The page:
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Disaster Relief Fundraising: 5 Keys for Nonprofits

9 min read
May 17, 2022
Alex Huntsberger
A man and woman hold each by a car amidst wreckage and rubble

When disaster strikes, the need for aid is immediate and immense. Established nonprofits are in a prime position to respond by collecting funds for relief efforts. Disaster relief fundraising can be a good way to expand on your core mission and provide help for devastated communities when they need it most. 

Here are five keys for any nonprofit organization looking to hold a disaster relief fundraiser.

Key #1 Partner with a Frontline Organization

In the immediate wake of a tornado, hurricane, or other disaster, there are immense logistical and financial hurdles to be conquered. 

The logistical hurdles can include challenges like delivering large amounts of food, water, and clothing when the roads have been washed out. These challenges are endlessly complex and require special expertise. 

The financial hurdles are a little more simple. In order to purchase and transport needed goods, materials, and services, frontline organizations need money—and they need a lot of it. 

If you’re a nonprofit looking to get involved in disaster relief, you should tackle the financial hurdles while leaving the logistics to the experts. Partner with an existing frontline organization and raise funds for them to use as the situation dictates. Frontline organizations are the ones with the experience, knowledge and connections to get disaster victims the help they need. 

When possible, work directly with their staff to understand what messaging you should use with your donors and how you’ll transfer funds to them. This will ensure your fundraiser goes smoothly and won’t create extra work for them, and it will help you report back to your donors about how their money made an impact.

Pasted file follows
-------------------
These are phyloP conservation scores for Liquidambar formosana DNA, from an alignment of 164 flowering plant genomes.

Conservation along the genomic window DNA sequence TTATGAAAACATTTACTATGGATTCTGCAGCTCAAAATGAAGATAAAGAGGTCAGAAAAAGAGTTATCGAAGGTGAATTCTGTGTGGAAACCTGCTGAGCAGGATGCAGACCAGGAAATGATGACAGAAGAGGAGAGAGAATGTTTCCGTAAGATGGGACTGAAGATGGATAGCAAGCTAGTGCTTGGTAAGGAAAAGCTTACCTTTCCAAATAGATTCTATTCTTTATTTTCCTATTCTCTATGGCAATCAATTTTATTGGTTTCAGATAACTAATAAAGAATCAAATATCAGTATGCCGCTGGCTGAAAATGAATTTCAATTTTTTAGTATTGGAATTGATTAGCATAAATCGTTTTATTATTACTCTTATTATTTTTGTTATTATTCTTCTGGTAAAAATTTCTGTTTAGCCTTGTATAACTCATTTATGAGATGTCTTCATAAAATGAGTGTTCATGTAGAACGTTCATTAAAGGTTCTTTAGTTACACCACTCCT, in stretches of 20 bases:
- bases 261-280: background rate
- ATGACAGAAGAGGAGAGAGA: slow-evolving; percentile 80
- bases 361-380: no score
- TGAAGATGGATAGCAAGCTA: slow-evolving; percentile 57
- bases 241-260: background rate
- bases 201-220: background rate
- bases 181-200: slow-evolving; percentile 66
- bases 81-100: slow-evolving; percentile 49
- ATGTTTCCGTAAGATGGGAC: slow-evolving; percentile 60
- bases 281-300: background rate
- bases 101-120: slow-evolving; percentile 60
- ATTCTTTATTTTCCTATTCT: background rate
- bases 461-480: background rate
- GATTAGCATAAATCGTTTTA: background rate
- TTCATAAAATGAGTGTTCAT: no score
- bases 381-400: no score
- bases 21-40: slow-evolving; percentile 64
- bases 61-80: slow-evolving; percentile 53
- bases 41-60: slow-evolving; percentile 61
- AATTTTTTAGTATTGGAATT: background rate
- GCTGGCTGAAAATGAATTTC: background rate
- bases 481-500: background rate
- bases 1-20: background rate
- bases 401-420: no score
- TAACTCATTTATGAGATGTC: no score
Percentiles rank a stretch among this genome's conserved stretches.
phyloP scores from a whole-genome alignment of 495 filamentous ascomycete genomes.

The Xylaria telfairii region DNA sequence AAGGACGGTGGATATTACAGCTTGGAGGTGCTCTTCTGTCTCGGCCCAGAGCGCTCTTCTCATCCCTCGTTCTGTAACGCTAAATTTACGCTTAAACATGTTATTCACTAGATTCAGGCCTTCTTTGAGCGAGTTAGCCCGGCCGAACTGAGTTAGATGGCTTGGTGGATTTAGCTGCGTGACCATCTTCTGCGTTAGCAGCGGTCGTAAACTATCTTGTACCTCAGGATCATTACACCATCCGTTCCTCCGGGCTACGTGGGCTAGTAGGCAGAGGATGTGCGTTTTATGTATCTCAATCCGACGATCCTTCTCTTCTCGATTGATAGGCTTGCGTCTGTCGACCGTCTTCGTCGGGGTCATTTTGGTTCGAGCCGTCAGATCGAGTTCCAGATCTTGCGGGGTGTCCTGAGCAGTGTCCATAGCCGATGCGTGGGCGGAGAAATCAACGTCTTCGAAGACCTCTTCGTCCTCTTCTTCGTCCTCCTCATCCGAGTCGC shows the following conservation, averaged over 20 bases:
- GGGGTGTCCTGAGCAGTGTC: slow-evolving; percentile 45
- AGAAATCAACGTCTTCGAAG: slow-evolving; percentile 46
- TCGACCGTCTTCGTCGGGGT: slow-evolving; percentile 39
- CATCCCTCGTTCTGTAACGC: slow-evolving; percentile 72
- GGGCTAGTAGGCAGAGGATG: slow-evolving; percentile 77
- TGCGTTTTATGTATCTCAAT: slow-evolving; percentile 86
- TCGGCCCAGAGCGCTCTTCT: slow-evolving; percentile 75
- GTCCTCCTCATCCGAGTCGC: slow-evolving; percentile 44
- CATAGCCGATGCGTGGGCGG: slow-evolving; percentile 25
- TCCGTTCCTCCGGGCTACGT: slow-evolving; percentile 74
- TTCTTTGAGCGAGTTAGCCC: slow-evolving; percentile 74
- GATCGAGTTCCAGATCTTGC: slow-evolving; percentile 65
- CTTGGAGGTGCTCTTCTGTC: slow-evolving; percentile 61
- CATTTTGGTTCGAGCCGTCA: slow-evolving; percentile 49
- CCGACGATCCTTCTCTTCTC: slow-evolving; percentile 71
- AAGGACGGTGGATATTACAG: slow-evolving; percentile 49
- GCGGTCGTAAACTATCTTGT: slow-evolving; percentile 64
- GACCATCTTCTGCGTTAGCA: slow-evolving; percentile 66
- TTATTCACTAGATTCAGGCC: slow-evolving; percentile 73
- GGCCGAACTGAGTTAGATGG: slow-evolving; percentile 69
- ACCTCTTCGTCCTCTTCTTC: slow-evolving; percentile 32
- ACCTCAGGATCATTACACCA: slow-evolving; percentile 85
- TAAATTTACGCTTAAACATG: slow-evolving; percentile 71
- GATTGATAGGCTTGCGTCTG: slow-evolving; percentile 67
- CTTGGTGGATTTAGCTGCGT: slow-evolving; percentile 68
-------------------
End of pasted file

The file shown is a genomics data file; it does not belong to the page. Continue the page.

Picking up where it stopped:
One area of disaster relief fundraising and relief that’s tricky for non-specialized organizations to navigate is documentation about how money is raised and used. The circumstances following a disaster are chaotic. While short-term emergency assistance carries less stringent documentation requirements than other forms of charitable disaster aid, gathering that documentation in the field is still difficult. 

If your organization wants to provide aid directly to affected individuals, this is another reason to partner with an established frontline organization. Providing direct assistance to affected individuals comes with additional scrutiny due to the “private benefit” provision of the US Tax Code. Without the proper know-how, providing direct assistance could land your organization in hot water with the IRS.

Key #2: Donate Money, Not Goods—Unless Asked

Disaster survivors need goods like non-perishable food, clothing, blankets and water. It can be tempting to focus your disaster relief fundraising efforts on collecting and/or purchasing those items yourself.

Unless specifically asked by your partner organization on the frontlines, you should resist that temptation. Instead, focus your efforts on raising money that your partner organization can then use to purchase goods as a part of their own operation.

This is another instance where you should leave the logistics to the experts. Frontline disaster relief organizations have the best idea of what resources survivors need, and they also know how to obtain those items quickly and cheaply. The best thing you can do is provide them with funds so they can put their knowledge to work.